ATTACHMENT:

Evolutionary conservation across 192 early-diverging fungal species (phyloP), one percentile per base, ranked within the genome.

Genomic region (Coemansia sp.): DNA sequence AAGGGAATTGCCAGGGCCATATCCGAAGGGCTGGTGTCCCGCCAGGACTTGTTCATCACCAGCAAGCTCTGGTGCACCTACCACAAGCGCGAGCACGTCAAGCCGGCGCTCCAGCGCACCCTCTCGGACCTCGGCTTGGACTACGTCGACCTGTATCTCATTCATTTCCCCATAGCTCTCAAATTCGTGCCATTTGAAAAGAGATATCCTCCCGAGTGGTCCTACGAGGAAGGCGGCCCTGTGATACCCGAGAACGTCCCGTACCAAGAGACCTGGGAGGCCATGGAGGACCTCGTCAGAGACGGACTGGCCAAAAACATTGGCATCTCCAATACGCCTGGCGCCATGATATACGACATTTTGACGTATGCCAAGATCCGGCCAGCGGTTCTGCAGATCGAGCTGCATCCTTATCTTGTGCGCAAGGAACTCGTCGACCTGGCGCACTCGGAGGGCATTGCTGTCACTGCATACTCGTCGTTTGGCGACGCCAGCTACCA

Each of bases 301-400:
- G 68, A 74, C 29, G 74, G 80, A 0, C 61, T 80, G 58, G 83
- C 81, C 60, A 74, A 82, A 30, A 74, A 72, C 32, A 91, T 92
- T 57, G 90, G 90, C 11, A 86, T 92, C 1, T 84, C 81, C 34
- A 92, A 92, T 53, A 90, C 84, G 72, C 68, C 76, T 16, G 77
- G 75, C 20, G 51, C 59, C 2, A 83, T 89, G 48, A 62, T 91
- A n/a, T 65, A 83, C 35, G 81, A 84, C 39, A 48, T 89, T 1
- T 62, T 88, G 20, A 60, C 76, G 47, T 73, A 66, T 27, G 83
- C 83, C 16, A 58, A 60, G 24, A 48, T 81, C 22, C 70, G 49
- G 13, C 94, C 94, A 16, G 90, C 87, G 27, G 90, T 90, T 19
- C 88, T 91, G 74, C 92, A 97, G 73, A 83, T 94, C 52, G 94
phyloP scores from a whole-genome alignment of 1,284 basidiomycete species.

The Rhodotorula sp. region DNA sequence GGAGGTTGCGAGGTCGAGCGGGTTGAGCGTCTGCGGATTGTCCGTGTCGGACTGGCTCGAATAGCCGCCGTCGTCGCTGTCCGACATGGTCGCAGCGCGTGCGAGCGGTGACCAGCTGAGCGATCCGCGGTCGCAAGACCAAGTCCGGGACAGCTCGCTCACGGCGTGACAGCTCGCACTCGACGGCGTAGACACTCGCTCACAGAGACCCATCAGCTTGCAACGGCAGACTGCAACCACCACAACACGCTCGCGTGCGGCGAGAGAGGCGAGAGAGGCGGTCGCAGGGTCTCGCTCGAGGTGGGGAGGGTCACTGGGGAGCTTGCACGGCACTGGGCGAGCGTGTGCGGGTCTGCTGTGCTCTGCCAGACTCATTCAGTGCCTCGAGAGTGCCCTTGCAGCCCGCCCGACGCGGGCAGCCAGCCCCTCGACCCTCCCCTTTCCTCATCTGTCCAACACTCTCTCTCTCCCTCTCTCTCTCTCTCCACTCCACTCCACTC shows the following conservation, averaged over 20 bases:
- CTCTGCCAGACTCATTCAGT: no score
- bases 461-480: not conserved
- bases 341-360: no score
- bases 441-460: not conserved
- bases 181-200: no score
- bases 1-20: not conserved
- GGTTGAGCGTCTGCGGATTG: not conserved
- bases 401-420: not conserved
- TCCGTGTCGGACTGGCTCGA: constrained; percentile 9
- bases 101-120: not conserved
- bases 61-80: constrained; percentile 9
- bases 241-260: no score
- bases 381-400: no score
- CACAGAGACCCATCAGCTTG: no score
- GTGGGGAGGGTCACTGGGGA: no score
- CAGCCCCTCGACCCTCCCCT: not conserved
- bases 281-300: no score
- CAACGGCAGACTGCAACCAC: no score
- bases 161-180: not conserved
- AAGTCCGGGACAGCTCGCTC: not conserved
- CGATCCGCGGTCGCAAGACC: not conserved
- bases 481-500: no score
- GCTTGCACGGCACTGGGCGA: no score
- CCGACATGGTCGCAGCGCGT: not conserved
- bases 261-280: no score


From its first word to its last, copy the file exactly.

Evolutionary conservation across 192 early-diverging fungal species (phyloP), one percentile per base, ranked within the genome.

Genomic region (Coemansia sp.): DNA sequence AAGGGAATTGCCAGGGCCATATCCGAAGGGCTGGTGTCCCGCCAGGACTTGTTCATCACCAGCAAGCTCTGGTGCACCTACCACAAGCGCGAGCACGTCAAGCCGGCGCTCCAGCGCACCCTCTCGGACCTCGGCTTGGACTACGTCGACCTGTATCTCATTCATTTCCCCATAGCTCTCAAATTCGTGCCATTTGAAAAGAGATATCCTCCCGAGTGGTCCTACGAGGAAGGCGGCCCTGTGATACCCGAGAACGTCCCGTACCAAGAGACCTGGGAGGCCATGGAGGACCTCGTCAGAGACGGACTGGCCAAAAACATTGGCATCTCCAATACGCCTGGCGCCATGATATACGACATTTTGACGTATGCCAAGATCCGGCCAGCGGTTCTGCAGATCGAGCTGCATCCTTATCTTGTGCGCAAGGAACTCGTCGACCTGGCGCACTCGGAGGGCATTGCTGTCACTGCATACTCGTCGTTTGGCGACGCCAGCTACCA

Each of bases 301-400:
- G 68, A 74, C 29, G 74, G 80, A 0, C 61, T 80, G 58, G 83
- C 81, C 60, A 74, A 82, A 30, A 74, A 72, C 32, A 91, T 92
- T 57, G 90, G 90, C 11, A 86, T 92, C 1, T 84, C 81, C 34
- A 92, A 92, T 53, A 90, C 84, G 72, C 68, C 76, T 16, G 77
- G 75, C 20, G 51, C 59, C 2, A 83, T 89, G 48, A 62, T 91
- A n/a, T 65, A 83, C 35, G 81, A 84, C 39, A 48, T 89, T 1
- T 62, T 88, G 20, A 60, C 76, G 47, T 73, A 66, T 27, G 83
- C 83, C 16, A 58, A 60, G 24, A 48, T 81, C 22, C 70, G 49
- G 13, C 94, C 94, A 16, G 90, C 87, G 27, G 90, T 90, T 19
- C 88, T 91, G 74, C 92, A 97, G 73, A 83, T 94, C 52, G 94
phyloP scores from a whole-genome alignment of 1,284 basidiomycete species.

The Rhodotorula sp. region DNA sequence GGAGGTTGCGAGGTCGAGCGGGTTGAGCGTCTGCGGATTGTCCGTGTCGGACTGGCTCGAATAGCCGCCGTCGTCGCTGTCCGACATGGTCGCAGCGCGTGCGAGCGGTGACCAGCTGAGCGATCCGCGGTCGCAAGACCAAGTCCGGGACAGCTCGCTCACGGCGTGACAGCTCGCACTCGACGGCGTAGACACTCGCTCACAGAGACCCATCAGCTTGCAACGGCAGACTGCAACCACCACAACACGCTCGCGTGCGGCGAGAGAGGCGAGAGAGGCGGTCGCAGGGTCTCGCTCGAGGTGGGGAGGGTCACTGGGGAGCTTGCACGGCACTGGGCGAGCGTGTGCGGGTCTGCTGTGCTCTGCCAGACTCATTCAGTGCCTCGAGAGTGCCCTTGCAGCCCGCCCGACGCGGGCAGCCAGCCCCTCGACCCTCCCCTTTCCTCATCTGTCCAACACTCTCTCTCTCCCTCTCTCTCTCTCTCCACTCCACTCCACTC shows the following conservation, averaged over 20 bases:
- CTCTGCCAGACTCATTCAGT: no score
- bases 461-480: not conserved
- bases 341-360: no score
- bases 441-460: not conserved
- bases 181-200: no score
- bases 1-20: not conserved
- GGTTGAGCGTCTGCGGATTG: not conserved
- bases 401-420: not conserved
- TCCGTGTCGGACTGGCTCGA: constrained; percentile 9
- bases 101-120: not conserved
- bases 61-80: constrained; percentile 9
- bases 241-260: no score
- bases 381-400: no score
- CACAGAGACCCATCAGCTTG: no score
- GTGGGGAGGGTCACTGGGGA: no score
- CAGCCCCTCGACCCTCCCCT: not conserved
- bases 281-300: no score
- CAACGGCAGACTGCAACCAC: no score
- bases 161-180: not conserved
- AAGTCCGGGACAGCTCGCTC: not conserved
- CGATCCGCGGTCGCAAGACC: not conserved
- bases 481-500: no score
- GCTTGCACGGCACTGGGCGA: no score
- CCGACATGGTCGCAGCGCGT: not conserved
- bases 261-280: no score